Five. Denis Villeneuve cast Emily in Sicario because Emily herself hired a sicario and threatened to have him killed if he didn’t. ‘I’ve heard of the method,’ Denis told the Exec. ‘But this is ridiculous.’

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TOP 10 FILMS OF 2015

HOLLYWOOD – The Studio Exec has put together a list of the top films of 2015, in no particular order.

2015 was an odd year for film. A bit underwhelming until December it has to be said. The blockbusters busted blocks but the most successful (until December) was the M’eh-fest of Jurassic World. Everything looked very familiar. There was an Avengers movie (I think) and a new Bond film. The two main European festivals saw the main prize picked up by average movies that won’t escape the festival circuit. Of course, December suddenly gave us a year’s worth of interesting stuff. What am I talking about? Jesus, why am I even writing this? I’m hungover and tired and it is now time I went to bed so here’s the Goddamned list:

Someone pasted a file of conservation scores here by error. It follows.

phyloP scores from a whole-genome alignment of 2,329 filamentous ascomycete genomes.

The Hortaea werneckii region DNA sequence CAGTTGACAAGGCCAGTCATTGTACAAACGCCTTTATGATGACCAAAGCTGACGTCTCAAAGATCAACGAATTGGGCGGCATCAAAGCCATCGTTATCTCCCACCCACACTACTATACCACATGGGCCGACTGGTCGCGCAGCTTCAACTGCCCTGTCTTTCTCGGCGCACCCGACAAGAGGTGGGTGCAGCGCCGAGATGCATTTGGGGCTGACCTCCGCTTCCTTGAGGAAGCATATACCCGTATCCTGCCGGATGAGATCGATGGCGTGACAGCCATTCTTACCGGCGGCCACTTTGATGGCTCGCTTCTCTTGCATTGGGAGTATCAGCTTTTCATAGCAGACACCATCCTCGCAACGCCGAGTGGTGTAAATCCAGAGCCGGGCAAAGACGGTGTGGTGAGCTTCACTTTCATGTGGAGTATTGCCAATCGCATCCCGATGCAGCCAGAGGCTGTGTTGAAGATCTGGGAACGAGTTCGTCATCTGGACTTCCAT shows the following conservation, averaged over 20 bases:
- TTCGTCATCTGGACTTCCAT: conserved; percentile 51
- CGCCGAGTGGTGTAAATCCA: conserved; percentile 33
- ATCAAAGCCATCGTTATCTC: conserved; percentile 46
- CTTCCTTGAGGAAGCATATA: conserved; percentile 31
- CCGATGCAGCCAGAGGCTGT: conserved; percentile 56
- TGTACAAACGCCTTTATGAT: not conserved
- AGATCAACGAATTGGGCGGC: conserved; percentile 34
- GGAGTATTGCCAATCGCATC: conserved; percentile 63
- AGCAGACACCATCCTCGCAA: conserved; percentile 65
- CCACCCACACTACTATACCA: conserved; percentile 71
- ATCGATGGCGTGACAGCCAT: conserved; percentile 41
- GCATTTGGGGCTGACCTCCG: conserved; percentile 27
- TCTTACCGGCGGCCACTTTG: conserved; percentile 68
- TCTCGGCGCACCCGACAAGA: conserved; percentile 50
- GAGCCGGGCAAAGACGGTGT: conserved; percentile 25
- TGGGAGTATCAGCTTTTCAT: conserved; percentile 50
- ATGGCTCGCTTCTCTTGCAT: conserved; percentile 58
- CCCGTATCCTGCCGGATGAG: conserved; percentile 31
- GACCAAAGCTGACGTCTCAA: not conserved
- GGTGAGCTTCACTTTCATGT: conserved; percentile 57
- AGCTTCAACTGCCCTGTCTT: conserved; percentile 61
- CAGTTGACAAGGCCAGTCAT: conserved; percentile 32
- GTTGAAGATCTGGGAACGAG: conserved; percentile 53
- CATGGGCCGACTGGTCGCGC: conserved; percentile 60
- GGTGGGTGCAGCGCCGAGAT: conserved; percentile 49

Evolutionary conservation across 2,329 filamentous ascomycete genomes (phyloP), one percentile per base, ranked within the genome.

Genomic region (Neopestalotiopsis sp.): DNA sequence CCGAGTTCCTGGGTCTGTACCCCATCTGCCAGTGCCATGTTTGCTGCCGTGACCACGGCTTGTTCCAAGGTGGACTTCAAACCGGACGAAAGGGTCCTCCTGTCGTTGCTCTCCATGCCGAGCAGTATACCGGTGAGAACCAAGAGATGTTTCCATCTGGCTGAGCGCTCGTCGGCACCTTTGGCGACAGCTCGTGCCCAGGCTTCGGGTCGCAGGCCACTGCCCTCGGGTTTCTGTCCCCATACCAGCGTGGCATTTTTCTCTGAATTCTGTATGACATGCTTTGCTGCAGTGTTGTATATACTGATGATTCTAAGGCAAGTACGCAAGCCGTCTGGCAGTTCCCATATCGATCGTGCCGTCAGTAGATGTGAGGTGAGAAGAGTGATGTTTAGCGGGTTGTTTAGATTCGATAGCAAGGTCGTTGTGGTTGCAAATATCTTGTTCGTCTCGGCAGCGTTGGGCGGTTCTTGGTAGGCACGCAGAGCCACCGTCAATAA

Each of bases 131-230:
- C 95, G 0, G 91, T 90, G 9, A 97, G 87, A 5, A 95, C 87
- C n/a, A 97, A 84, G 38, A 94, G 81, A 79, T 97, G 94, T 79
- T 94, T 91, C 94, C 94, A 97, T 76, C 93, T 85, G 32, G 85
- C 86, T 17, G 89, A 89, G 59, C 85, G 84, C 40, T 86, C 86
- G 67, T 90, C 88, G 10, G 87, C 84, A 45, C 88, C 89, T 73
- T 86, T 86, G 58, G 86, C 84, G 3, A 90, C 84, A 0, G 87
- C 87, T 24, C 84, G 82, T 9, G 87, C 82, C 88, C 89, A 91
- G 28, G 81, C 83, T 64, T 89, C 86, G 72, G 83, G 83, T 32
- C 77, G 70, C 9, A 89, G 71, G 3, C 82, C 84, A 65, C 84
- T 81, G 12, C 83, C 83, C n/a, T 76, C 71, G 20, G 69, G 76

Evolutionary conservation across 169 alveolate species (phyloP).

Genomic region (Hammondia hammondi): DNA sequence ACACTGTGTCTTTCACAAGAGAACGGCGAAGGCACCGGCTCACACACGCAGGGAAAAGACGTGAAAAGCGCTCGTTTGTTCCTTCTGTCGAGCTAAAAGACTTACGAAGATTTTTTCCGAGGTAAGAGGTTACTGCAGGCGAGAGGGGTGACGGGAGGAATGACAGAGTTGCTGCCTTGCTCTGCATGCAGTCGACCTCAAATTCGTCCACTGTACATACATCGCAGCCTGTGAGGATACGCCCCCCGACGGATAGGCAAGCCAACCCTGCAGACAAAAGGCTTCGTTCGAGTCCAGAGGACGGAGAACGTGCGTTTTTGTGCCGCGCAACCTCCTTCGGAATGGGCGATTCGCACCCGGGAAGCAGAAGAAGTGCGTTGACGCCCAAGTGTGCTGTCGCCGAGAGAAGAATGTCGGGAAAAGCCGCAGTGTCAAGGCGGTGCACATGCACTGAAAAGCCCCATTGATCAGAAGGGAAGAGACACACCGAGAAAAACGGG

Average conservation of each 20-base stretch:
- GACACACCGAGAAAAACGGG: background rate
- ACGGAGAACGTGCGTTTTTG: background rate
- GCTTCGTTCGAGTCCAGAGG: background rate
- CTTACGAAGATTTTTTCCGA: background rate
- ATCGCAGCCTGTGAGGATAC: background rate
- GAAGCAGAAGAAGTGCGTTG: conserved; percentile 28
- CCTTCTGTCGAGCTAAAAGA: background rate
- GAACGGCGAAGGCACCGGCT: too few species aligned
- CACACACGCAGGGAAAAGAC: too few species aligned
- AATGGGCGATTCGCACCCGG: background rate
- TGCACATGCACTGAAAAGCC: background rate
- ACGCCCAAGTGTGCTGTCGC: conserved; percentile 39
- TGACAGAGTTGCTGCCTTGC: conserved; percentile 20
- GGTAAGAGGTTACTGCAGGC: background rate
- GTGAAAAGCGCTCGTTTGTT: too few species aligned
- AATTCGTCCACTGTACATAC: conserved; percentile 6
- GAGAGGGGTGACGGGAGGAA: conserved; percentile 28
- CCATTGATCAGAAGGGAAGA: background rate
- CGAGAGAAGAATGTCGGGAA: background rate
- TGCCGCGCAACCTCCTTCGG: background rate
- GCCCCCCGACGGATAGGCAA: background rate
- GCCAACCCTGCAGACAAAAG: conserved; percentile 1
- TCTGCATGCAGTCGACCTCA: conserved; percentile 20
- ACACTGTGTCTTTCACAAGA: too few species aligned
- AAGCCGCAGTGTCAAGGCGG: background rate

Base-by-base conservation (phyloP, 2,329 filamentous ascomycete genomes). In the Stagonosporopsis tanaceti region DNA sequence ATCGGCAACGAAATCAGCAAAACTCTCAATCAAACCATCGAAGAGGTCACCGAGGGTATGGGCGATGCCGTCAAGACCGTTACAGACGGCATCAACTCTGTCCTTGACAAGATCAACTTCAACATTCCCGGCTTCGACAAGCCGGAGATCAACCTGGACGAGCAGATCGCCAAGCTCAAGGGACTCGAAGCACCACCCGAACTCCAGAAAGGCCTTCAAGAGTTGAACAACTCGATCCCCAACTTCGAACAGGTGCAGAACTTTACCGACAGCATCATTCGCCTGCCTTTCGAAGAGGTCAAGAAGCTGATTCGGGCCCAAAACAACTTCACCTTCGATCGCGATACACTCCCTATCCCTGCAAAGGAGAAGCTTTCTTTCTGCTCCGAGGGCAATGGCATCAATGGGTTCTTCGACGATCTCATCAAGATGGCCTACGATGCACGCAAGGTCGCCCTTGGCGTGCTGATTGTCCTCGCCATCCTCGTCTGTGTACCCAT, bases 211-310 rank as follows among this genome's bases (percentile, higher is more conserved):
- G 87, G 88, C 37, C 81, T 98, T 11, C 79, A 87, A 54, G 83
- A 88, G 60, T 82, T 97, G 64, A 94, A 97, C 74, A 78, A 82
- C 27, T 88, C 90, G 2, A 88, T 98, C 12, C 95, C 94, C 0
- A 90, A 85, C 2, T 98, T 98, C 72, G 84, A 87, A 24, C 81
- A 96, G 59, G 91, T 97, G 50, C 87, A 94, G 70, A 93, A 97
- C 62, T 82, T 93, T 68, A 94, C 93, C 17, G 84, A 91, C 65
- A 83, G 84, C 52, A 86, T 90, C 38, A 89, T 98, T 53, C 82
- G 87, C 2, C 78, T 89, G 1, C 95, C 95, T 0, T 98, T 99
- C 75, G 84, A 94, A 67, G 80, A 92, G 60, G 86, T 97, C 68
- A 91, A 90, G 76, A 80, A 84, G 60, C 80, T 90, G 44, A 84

Bone Tomahawk

Gruesome and beautiful western, both elegiac and horrific, starring Matthew Fox, Kurt Russell, Patrick Wilson and Richard Jenkins. It will certainly divide audiences, if not bifurcate them. Here’s the review.

Mad Max: Fury Road

A remake that if anything exceeded its original source material. George Miller brought his post-apocalyptic car chase into the territory of the purest genre cinema. Witty, exciting, incredible. Here’s the review.

Son of Saul

Devastating portrayal of the life in the day of a Sonderkommando in Auschwitz. A film I never want to see again, but everyone should see once. Review here. 

The Revenant

Leonardo diCaprio crawls through hell to get to an Oscar. On the way he features in one of the most beautiful and stunningly immersive cinematic experiences of the year. For the review click here. 

Star Wars: The Force Awakens

It wasn’t shit. Click here for the review.

Crimson Peak

Guillermo Del Toro goes full on Gothic with Tom Hiddleston, Mia Wasikowska and Jessica Chastain in a Roger Corman/ Stanley Kubrick inspired visual treat. Review here.

Anomalisa 

Charlie Kaufman and Duke Johnson’s stop animation tale of angst should have won at Venice. I’ll write a review some time soon.

Sicario

Made me want to see Blade Runner 2. Or at least made me not be too scared about it. Review here.